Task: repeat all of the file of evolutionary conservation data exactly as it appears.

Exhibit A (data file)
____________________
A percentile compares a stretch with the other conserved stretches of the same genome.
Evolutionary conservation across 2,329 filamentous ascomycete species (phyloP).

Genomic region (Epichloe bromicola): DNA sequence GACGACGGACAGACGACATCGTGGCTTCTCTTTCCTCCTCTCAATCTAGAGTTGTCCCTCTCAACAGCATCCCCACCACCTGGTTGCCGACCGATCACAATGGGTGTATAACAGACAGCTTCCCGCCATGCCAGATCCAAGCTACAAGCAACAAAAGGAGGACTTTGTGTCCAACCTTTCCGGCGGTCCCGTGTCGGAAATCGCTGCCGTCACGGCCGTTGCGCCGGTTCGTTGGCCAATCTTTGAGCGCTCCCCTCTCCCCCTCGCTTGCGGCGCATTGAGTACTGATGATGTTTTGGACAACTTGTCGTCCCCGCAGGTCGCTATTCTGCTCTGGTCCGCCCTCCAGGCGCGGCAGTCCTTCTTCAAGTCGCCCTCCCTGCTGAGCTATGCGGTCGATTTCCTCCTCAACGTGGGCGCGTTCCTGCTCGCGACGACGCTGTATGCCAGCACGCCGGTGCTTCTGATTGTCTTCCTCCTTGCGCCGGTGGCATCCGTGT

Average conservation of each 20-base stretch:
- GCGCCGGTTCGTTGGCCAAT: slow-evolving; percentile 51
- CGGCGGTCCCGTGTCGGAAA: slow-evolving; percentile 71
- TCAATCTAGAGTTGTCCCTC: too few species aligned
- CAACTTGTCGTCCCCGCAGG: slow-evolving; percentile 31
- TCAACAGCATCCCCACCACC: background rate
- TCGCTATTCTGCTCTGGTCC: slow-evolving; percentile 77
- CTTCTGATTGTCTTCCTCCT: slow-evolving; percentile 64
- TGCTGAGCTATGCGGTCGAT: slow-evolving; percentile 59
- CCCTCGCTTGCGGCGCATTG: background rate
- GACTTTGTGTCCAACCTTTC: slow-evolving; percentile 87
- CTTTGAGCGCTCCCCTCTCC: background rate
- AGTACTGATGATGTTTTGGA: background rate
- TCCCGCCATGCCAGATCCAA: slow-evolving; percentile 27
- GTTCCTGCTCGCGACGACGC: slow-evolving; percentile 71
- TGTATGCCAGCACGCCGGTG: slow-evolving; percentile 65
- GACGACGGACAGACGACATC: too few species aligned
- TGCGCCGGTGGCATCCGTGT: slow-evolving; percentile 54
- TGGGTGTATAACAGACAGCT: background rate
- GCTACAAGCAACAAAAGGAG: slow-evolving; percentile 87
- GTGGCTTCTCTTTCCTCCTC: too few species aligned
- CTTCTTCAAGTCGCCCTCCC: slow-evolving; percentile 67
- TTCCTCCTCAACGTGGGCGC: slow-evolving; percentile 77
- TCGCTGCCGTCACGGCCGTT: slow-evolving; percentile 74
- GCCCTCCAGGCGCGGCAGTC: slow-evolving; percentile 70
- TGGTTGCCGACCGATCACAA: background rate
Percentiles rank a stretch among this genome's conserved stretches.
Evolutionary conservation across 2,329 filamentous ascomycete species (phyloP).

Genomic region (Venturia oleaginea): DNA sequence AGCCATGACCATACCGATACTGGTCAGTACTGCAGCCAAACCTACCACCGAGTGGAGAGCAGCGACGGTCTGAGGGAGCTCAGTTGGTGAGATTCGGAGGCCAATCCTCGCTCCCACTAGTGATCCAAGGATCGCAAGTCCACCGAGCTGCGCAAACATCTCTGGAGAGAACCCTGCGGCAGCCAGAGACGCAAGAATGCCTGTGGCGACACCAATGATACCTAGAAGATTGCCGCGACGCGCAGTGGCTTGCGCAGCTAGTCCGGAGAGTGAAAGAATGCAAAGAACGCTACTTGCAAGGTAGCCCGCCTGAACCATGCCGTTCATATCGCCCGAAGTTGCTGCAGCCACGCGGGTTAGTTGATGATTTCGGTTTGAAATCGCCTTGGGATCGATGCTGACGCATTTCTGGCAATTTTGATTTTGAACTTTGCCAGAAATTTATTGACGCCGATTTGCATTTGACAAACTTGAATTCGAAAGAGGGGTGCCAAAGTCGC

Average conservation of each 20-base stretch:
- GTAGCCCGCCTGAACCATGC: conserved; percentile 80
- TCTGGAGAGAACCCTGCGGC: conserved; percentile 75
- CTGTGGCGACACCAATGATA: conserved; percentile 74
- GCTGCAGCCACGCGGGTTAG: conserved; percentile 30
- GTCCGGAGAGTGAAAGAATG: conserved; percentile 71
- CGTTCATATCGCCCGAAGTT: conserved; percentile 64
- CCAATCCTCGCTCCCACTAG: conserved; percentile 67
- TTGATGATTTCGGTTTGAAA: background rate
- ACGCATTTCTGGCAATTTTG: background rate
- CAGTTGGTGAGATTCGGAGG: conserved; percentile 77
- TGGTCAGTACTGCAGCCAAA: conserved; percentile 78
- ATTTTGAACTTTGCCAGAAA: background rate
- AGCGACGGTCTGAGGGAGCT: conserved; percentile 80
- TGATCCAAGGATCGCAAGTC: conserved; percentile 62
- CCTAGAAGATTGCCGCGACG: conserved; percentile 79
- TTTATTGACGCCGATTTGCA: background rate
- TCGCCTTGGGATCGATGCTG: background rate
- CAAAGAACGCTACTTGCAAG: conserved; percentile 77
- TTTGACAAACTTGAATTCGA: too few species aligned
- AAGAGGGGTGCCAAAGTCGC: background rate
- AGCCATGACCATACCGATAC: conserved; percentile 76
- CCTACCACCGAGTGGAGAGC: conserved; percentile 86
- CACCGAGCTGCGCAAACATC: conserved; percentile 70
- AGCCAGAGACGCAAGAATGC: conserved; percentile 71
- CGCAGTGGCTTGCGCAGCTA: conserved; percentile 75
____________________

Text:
A percentile compares a stretch with the other conserved stretches of the same genome.
Evolutionary conservation across 2,329 filamentous ascomycete species (phyloP).

Genomic region (Epichloe bromicola): DNA sequence GACGACGGACAGACGACATCGTGGCTTCTCTTTCCTCCTCTCAATCTAGAGTTGTCCCTCTCAACAGCATCCCCACCACCTGGTTGCCGACCGATCACAATGGGTGTATAACAGACAGCTTCCCGCCATGCCAGATCCAAGCTACAAGCAACAAAAGGAGGACTTTGTGTCCAACCTTTCCGGCGGTCCCGTGTCGGAAATCGCTGCCGTCACGGCCGTTGCGCCGGTTCGTTGGCCAATCTTTGAGCGCTCCCCTCTCCCCCTCGCTTGCGGCGCATTGAGTACTGATGATGTTTTGGACAACTTGTCGTCCCCGCAGGTCGCTATTCTGCTCTGGTCCGCCCTCCAGGCGCGGCAGTCCTTCTTCAAGTCGCCCTCCCTGCTGAGCTATGCGGTCGATTTCCTCCTCAACGTGGGCGCGTTCCTGCTCGCGACGACGCTGTATGCCAGCACGCCGGTGCTTCTGATTGTCTTCCTCCTTGCGCCGGTGGCATCCGTGT

Average conservation of each 20-base stretch:
- GCGCCGGTTCGTTGGCCAAT: slow-evolving; percentile 51
- CGGCGGTCCCGTGTCGGAAA: slow-evolving; percentile 71
- TCAATCTAGAGTTGTCCCTC: too few species aligned
- CAACTTGTCGTCCCCGCAGG: slow-evolving; percentile 31
- TCAACAGCATCCCCACCACC: background rate
- TCGCTATTCTGCTCTGGTCC: slow-evolving; percentile 77
- CTTCTGATTGTCTTCCTCCT: slow-evolving; percentile 64
- TGCTGAGCTATGCGGTCGAT: slow-evolving; percentile 59
- CCCTCGCTTGCGGCGCATTG: background rate
- GACTTTGTGTCCAACCTTTC: slow-evolving; percentile 87
- CTTTGAGCGCTCCCCTCTCC: background rate
- AGTACTGATGATGTTTTGGA: background rate
- TCCCGCCATGCCAGATCCAA: slow-evolving; percentile 27
- GTTCCTGCTCGCGACGACGC: slow-evolving; percentile 71
- TGTATGCCAGCACGCCGGTG: slow-evolving; percentile 65
- GACGACGGACAGACGACATC: too few species aligned
- TGCGCCGGTGGCATCCGTGT: slow-evolving; percentile 54
- TGGGTGTATAACAGACAGCT: background rate
- GCTACAAGCAACAAAAGGAG: slow-evolving; percentile 87
- GTGGCTTCTCTTTCCTCCTC: too few species aligned
- CTTCTTCAAGTCGCCCTCCC: slow-evolving; percentile 67
- TTCCTCCTCAACGTGGGCGC: slow-evolving; percentile 77
- TCGCTGCCGTCACGGCCGTT: slow-evolving; percentile 74
- GCCCTCCAGGCGCGGCAGTC: slow-evolving; percentile 70
- TGGTTGCCGACCGATCACAA: background rate
Percentiles rank a stretch among this genome's conserved stretches.
Evolutionary conservation across 2,329 filamentous ascomycete species (phyloP).

Genomic region (Venturia oleaginea): DNA sequence AGCCATGACCATACCGATACTGGTCAGTACTGCAGCCAAACCTACCACCGAGTGGAGAGCAGCGACGGTCTGAGGGAGCTCAGTTGGTGAGATTCGGAGGCCAATCCTCGCTCCCACTAGTGATCCAAGGATCGCAAGTCCACCGAGCTGCGCAAACATCTCTGGAGAGAACCCTGCGGCAGCCAGAGACGCAAGAATGCCTGTGGCGACACCAATGATACCTAGAAGATTGCCGCGACGCGCAGTGGCTTGCGCAGCTAGTCCGGAGAGTGAAAGAATGCAAAGAACGCTACTTGCAAGGTAGCCCGCCTGAACCATGCCGTTCATATCGCCCGAAGTTGCTGCAGCCACGCGGGTTAGTTGATGATTTCGGTTTGAAATCGCCTTGGGATCGATGCTGACGCATTTCTGGCAATTTTGATTTTGAACTTTGCCAGAAATTTATTGACGCCGATTTGCATTTGACAAACTTGAATTCGAAAGAGGGGTGCCAAAGTCGC

Average conservation of each 20-base stretch:
- GTAGCCCGCCTGAACCATGC: conserved; percentile 80
- TCTGGAGAGAACCCTGCGGC: conserved; percentile 75
- CTGTGGCGACACCAATGATA: conserved; percentile 74
- GCTGCAGCCACGCGGGTTAG: conserved; percentile 30
- GTCCGGAGAGTGAAAGAATG: conserved; percentile 71
- CGTTCATATCGCCCGAAGTT: conserved; percentile 64
- CCAATCCTCGCTCCCACTAG: conserved; percentile 67
- TTGATGATTTCGGTTTGAAA: background rate
- ACGCATTTCTGGCAATTTTG: background rate
- CAGTTGGTGAGATTCGGAGG: conserved; percentile 77
- TGGTCAGTACTGCAGCCAAA: conserved; percentile 78
- ATTTTGAACTTTGCCAGAAA: background rate
- AGCGACGGTCTGAGGGAGCT: conserved; percentile 80
- TGATCCAAGGATCGCAAGTC: conserved; percentile 62
- CCTAGAAGATTGCCGCGACG: conserved; percentile 79
- TTTATTGACGCCGATTTGCA: background rate
- TCGCCTTGGGATCGATGCTG: background rate
- CAAAGAACGCTACTTGCAAG: conserved; percentile 77
- TTTGACAAACTTGAATTCGA: too few species aligned
- AAGAGGGGTGCCAAAGTCGC: background rate
- AGCCATGACCATACCGATAC: conserved; percentile 76
- CCTACCACCGAGTGGAGAGC: conserved; percentile 86
- CACCGAGCTGCGCAAACATC: conserved; percentile 70
- AGCCAGAGACGCAAGAATGC: conserved; percentile 71
- CGCAGTGGCTTGCGCAGCTA: conserved; percentile 75